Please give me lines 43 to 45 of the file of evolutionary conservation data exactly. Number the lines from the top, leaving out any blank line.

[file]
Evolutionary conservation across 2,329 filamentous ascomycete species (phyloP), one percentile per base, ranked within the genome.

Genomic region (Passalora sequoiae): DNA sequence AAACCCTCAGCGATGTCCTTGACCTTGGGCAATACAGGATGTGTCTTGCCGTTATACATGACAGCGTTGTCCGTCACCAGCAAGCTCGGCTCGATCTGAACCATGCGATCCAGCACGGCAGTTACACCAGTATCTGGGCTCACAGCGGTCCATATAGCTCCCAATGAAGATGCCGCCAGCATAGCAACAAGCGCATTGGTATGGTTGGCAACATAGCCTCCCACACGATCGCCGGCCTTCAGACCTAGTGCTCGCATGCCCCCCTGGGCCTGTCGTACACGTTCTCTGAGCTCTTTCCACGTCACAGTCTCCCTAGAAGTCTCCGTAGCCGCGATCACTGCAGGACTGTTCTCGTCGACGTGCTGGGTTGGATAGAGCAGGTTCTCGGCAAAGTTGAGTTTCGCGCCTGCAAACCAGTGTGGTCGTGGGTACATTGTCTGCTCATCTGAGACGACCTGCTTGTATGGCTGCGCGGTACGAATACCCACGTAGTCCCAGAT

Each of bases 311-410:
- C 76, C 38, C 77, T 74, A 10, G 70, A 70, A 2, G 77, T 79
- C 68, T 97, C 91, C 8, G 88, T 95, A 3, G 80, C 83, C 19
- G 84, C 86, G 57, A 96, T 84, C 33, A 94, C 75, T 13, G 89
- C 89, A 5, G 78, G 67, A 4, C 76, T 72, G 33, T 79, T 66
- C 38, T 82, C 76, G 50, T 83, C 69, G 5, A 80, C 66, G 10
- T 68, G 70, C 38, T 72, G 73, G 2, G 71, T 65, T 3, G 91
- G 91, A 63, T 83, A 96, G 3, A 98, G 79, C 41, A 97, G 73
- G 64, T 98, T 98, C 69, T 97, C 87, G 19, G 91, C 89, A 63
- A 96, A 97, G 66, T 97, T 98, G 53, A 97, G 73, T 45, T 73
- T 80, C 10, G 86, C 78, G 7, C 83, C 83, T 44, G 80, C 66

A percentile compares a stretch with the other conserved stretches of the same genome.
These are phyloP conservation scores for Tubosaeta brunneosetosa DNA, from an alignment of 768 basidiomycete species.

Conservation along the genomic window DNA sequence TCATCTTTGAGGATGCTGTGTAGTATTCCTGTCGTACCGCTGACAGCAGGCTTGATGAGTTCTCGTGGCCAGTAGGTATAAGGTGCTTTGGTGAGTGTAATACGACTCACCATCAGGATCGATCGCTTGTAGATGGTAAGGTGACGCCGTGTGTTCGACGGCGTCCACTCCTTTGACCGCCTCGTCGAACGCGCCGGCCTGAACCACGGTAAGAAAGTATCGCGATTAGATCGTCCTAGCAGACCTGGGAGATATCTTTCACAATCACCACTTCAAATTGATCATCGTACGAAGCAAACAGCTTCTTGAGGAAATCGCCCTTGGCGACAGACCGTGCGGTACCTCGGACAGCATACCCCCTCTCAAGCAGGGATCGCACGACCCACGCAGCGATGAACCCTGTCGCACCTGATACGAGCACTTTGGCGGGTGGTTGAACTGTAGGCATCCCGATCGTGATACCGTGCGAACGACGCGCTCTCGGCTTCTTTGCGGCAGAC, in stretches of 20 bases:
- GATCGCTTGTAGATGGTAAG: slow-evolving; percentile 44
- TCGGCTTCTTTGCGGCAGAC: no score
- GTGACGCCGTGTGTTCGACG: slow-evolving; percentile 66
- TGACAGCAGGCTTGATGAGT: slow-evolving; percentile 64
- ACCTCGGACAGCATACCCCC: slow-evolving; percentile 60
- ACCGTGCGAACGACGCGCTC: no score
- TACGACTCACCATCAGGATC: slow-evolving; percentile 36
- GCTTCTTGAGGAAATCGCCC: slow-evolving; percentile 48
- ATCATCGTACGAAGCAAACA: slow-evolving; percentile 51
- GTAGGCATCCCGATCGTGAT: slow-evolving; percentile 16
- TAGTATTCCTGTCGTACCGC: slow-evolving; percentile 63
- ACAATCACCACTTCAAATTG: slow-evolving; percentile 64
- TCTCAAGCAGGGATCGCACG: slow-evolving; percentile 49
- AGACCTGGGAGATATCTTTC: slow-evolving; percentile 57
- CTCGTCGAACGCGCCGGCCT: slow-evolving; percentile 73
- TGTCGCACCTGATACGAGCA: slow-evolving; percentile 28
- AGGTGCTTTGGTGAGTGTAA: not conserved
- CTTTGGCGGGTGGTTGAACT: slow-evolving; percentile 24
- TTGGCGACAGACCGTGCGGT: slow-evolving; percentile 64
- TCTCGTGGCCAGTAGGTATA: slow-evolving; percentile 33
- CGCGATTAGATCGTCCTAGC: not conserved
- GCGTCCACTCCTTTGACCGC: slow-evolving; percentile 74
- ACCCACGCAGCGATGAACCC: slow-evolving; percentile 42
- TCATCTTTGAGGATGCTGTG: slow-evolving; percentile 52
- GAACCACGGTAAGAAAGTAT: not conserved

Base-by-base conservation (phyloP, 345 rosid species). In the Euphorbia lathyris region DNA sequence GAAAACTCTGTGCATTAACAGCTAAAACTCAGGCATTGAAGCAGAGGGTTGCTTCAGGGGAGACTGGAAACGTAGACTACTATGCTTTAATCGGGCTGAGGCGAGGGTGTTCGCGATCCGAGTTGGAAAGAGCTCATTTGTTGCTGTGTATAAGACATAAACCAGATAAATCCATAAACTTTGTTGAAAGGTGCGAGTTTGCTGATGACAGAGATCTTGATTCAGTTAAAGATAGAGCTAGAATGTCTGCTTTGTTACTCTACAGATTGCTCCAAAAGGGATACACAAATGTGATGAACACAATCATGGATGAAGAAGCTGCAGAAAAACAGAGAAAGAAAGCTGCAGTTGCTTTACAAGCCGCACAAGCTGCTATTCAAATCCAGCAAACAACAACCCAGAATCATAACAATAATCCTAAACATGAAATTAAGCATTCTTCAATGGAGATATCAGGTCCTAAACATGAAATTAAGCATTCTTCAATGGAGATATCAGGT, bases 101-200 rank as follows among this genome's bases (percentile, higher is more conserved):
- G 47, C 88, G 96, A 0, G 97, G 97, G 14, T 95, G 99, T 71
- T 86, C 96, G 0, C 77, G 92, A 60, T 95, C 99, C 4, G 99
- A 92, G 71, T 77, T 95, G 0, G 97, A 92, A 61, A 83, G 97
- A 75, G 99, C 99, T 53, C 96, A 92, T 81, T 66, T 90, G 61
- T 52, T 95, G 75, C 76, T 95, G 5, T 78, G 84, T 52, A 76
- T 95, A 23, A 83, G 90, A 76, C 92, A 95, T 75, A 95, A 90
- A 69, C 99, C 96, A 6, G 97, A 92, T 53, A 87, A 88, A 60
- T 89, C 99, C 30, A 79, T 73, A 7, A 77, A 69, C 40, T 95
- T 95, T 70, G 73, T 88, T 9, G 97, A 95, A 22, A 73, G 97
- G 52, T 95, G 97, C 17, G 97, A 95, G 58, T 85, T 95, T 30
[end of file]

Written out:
- G 47, C 88, G 96, A 0, G 97, G 97, G 14, T 95, G 99, T 71
- T 86, C 96, G 0, C 77, G 92, A 60, T 95, C 99, C 4, G 99
- A 92, G 71, T 77, T 95, G 0, G 97, A 92, A 61, A 83, G 97